Linux 5.4 Preps For Intel Tiger Lake, Elkhart Lake & Lightning Mountain + Killing MPX

Written by Michael Larabel in Intel on 18 September 2019 at 04:40 AM EDT. 1 Comment
The Linux 5.4 x86/cpu changes are as busy as always on the Intel side.

The Linux 5.4 x86/cpu code changes include cleaning up the Intel CPU naming conventions within definitions in the code. The changes now provide a standardized convention for dealing with Intel CPU core names and their variations within the kernel code rather than the naming convention mess that had come about over the years. This doesn't impact end-users, but cleans up the kernel code to be less confusing.

There are also model IDs added for upcoming Intel CPU cores. This pull simply is about recognizing them / their model IDs but within the other subsystems of the kernel is where the actual CPU changes are worked out. The new models added are for:

Tiger Lake - The 10nm++ successor to Icelake. Most exciting for what we know of Tiger Lake at this point is the major graphics architecture changes for Gen 12 / Xe. Intel's open-source developers have already been volleying the initial "Gen12" graphics patches and more work is on the way. Other Tiger Lake kernel enablement continues but should all be settled in time with Tiger Lake CPUs still likely being the better part of a year away.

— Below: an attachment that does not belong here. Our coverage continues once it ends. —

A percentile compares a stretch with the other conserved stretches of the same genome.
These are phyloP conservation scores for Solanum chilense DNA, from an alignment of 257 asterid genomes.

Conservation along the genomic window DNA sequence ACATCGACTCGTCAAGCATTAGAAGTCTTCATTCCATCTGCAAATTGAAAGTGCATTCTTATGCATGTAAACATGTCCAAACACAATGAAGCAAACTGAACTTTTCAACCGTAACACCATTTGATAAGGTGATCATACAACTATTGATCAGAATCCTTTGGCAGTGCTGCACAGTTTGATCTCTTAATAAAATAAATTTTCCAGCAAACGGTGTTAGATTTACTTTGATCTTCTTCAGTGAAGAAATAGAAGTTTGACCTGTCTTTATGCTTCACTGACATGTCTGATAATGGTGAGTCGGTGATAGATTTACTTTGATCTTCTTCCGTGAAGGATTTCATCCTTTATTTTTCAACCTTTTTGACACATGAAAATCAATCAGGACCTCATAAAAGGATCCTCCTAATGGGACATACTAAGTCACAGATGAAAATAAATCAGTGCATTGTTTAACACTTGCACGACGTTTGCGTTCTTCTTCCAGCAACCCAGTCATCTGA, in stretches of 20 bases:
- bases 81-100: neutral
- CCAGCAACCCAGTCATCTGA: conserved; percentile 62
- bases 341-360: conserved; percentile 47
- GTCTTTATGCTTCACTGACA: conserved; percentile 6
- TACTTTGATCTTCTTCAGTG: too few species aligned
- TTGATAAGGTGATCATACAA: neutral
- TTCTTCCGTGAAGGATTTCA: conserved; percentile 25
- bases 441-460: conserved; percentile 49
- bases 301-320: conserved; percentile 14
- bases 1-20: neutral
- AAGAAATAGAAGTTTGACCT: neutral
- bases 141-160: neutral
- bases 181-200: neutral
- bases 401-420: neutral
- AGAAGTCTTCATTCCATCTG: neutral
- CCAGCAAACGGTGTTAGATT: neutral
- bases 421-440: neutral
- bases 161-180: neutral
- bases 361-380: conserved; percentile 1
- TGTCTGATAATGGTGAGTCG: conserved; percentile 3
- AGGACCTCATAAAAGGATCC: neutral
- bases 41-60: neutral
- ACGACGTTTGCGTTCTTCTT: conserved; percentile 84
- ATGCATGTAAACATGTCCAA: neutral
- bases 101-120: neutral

Elkhart Lake - The ultra-low power processors for SoCs and featuring Gen 11 graphics. Other Elkhart Lake enablement is already underway elsewhere in the kernel.

Lightning Mountain - A new SoC we spotted a few weeks ago. Lightning Mountain is a variant of 14nm Airmont.

Linux 5.4 is also adding AVX512 VP2INTERSECT support to the CPU features list for reporting via /proc/cpuinfo on supported CPUs, among other reporting use-cases. VP2INTERSECT comes with Tiger Lake.

Meanwhile Linux 5.4 is dropping support for the user-space APIs exposing Intel Memory Protection Extensions (MPX). The kernel has been working to remove MPX support since it isn't widely-used and now that GCC 9 removed MPX support, there isn't a compiler supporting it through for the kernel. Eventually more of the Intel MPX code will be stripped out of the Linux kernel while the initial change is dropping the exposed APIs.

So the x86/cpu work is busy as always. Meanwhile the smp/hotplug changes for Linux 5.4 end up being notable as well. There it has taken until 2019 to cache the number of online CPUs in the name of performance instead of evaluating it in each call to num_online_cpus().
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